The authorities have denied claims that owners of paddy fields situated within the Tonle Sap Biosphere Reserve in Kampong Chhnang province’s Boribor district have been forced to sell their land.
The villagers alleged that certain traders have been spreading fear among them, warning that the government would seize their land and not provide compensation if they don’t sell.
Speaking to The Post on Tuesday, Sum Sokhun, who owns 2ha in the flooded forest, said many families have been persuaded to sell their land “which was passed on by their ancestors” by traders since early this year.
“Just listening to the traders’ few words, the villagers were in a state of panic. The whole village sold their land except me."
“I am in a wait-and-see mode . . . I beg the government to be compensated when they decide to take my land. However small the amount is, lest it be nothing. At least I have my principles,” Sokhun said.
A directive to protect the flooded forests in and around Tonle Sap river in six provinces was issued in the past after the government had found “acute intrusions” in the wetlands which posed a negative impact on the natural ecosystems and resources.
Those were, as some parties alleged, “the results from collusion between some authorities and companies to clear the wetlands to allow the construction of resorts, et cetera”.
Sam Chankea, the provincial coordinator for rights group Adhoc, said the villagers were forced to sell their paddy fields at prices between $800 and $2,000 per hectare.
“I am worried that, because these residents live in a remote area, they might not have the habits to learn about the law,” he said.
However, Chankea doubted that there was corruption committed by the higher-level authorities connected to the incident.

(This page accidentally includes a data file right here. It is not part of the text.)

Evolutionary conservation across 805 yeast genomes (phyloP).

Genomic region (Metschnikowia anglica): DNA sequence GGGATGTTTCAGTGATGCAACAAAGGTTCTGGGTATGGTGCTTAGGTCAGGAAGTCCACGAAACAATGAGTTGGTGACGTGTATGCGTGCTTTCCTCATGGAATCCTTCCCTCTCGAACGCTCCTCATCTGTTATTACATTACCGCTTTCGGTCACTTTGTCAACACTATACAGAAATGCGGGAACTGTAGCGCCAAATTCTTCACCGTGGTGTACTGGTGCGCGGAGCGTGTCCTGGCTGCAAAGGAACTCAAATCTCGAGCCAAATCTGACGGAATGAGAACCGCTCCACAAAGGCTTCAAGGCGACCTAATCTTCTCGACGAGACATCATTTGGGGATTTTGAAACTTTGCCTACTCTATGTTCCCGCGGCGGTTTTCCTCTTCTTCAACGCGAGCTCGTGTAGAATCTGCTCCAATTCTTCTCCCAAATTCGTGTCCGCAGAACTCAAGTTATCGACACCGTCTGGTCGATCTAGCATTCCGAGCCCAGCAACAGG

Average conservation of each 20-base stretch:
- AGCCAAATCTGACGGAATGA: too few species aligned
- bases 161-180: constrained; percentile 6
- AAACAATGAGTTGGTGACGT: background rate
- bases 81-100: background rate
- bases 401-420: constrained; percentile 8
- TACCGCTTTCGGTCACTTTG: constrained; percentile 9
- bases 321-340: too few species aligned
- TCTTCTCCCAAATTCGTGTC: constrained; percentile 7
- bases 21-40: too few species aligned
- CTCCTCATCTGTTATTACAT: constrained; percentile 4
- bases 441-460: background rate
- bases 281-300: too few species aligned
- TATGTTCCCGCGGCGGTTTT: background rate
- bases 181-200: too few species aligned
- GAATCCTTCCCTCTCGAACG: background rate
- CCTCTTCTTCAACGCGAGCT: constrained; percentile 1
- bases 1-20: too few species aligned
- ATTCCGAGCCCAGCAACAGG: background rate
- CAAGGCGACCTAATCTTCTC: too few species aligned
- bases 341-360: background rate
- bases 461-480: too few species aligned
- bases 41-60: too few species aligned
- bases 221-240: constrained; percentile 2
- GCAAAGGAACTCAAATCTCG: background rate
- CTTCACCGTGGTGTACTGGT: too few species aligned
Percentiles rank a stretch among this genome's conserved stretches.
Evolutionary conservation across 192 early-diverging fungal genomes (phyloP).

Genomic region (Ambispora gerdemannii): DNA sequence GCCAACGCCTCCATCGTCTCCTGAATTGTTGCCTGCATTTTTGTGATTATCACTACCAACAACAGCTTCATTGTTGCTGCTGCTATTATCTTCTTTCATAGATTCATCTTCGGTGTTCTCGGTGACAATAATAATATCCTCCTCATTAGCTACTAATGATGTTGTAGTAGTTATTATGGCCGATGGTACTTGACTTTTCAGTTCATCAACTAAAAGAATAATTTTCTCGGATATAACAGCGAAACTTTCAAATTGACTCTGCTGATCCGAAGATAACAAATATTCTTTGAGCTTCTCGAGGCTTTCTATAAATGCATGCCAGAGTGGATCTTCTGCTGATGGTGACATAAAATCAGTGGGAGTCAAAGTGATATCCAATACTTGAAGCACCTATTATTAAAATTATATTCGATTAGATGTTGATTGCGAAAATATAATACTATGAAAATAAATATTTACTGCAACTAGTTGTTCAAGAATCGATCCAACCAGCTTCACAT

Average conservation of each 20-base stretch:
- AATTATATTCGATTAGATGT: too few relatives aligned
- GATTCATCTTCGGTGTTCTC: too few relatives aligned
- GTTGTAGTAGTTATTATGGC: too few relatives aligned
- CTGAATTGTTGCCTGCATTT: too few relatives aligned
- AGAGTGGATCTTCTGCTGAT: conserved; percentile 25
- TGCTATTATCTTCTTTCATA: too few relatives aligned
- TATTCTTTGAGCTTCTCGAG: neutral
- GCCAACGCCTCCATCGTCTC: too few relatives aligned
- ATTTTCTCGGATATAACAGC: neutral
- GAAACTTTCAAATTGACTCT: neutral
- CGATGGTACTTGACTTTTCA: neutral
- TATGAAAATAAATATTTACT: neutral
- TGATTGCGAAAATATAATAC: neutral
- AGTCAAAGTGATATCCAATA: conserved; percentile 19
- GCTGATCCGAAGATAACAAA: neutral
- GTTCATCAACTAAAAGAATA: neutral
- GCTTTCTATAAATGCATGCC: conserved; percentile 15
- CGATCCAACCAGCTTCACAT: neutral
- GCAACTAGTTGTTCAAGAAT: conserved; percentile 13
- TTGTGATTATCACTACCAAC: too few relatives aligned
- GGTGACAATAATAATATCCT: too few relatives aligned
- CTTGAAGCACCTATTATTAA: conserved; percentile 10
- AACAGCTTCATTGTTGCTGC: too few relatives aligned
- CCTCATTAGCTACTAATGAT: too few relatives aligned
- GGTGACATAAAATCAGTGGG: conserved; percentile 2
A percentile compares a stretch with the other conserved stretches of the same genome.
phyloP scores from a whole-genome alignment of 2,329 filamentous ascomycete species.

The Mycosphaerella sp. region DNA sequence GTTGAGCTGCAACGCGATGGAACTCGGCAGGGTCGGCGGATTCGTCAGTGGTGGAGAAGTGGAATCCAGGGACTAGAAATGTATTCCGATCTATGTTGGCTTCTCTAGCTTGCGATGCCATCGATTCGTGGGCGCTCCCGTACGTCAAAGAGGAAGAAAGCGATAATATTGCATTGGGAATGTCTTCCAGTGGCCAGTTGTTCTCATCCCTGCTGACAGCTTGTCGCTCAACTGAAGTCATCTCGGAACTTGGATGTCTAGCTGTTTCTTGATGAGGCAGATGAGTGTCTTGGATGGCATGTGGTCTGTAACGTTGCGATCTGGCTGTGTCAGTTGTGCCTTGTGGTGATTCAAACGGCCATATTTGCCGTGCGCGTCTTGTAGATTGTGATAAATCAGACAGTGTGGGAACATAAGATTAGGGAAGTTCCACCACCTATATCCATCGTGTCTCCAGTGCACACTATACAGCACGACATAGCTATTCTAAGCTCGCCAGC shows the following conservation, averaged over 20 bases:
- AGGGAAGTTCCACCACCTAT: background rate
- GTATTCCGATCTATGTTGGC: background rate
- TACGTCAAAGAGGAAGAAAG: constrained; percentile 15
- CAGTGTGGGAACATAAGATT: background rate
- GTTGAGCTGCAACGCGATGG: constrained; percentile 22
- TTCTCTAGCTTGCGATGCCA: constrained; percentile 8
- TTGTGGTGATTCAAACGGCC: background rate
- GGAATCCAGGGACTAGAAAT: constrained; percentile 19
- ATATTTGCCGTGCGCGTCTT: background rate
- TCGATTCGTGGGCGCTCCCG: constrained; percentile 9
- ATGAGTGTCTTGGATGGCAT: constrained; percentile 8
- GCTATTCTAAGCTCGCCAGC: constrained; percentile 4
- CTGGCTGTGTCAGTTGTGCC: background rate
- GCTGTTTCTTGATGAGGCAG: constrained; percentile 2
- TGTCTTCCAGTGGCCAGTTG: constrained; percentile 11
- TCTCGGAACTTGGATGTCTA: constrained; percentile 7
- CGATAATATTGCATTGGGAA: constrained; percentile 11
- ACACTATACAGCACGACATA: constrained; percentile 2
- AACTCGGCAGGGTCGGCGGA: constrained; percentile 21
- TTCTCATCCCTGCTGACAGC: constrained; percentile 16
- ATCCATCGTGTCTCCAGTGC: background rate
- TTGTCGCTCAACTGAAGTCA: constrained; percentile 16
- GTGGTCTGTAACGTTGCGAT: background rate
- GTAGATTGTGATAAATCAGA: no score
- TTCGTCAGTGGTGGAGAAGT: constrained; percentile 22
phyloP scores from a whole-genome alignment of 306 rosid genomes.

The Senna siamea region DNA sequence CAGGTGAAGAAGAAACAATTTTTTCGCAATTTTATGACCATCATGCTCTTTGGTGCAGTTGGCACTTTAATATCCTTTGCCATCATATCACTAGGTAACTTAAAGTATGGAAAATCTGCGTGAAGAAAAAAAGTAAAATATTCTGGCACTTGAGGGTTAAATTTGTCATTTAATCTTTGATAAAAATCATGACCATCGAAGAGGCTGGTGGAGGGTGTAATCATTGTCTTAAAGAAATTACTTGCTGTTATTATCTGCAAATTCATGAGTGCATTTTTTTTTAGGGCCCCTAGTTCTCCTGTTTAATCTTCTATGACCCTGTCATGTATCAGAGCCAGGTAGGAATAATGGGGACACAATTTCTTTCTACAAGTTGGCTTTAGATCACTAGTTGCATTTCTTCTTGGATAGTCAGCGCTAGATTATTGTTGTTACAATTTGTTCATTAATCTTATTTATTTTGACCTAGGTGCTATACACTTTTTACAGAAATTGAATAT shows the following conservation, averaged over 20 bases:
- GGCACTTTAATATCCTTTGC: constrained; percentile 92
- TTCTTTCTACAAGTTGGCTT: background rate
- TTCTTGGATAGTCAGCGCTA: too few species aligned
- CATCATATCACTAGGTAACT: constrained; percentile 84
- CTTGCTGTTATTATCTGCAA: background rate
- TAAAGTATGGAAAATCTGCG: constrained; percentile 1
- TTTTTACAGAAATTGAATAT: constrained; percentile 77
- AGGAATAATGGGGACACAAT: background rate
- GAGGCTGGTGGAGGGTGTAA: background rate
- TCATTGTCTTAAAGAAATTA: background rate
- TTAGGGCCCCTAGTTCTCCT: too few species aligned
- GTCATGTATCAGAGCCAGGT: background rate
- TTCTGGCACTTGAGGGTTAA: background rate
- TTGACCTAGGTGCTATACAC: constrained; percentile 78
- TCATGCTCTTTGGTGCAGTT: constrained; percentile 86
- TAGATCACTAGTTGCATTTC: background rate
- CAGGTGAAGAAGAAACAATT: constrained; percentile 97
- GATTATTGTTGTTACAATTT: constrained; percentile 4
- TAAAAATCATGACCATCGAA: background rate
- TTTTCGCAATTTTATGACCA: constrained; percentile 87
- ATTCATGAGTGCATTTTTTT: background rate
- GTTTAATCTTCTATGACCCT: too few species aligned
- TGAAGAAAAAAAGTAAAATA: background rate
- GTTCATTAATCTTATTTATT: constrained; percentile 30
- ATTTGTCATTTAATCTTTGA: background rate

The land buying and selling activities go through to the lower-level authorities, he noted.
The director of the provincial agricultural department Nhin Hun said he was unaware of the incident. This was echoed by Ly La, the head of the provincial fisheries administration who also said he was unaware of the matter.
Hun said the farmers were only allowed to cultivate the land and not sell it. “I’ve told them not to sell their plots and that no one will confiscate them.”
He said he would look into the case and find the ones who allegedly intimated the villagers, adding however that he was not convinced such an incident took place. “If it really happened, buyers and sellers would face the law,” he said.
Boribor district governor Khoun Sarom shared a similar sentiment, saying: “There was no one seeking to buy the land. If there is, it might be a case of fraud, because I am very strict about it [overseeing land purchases] and cannot be careless.”
Chankea stressed that the authorities ought to put in place measures to stop the fear-mongering. “We ask that the government take action against crafty officials or unscrupulous traders to defend its honour,” he said.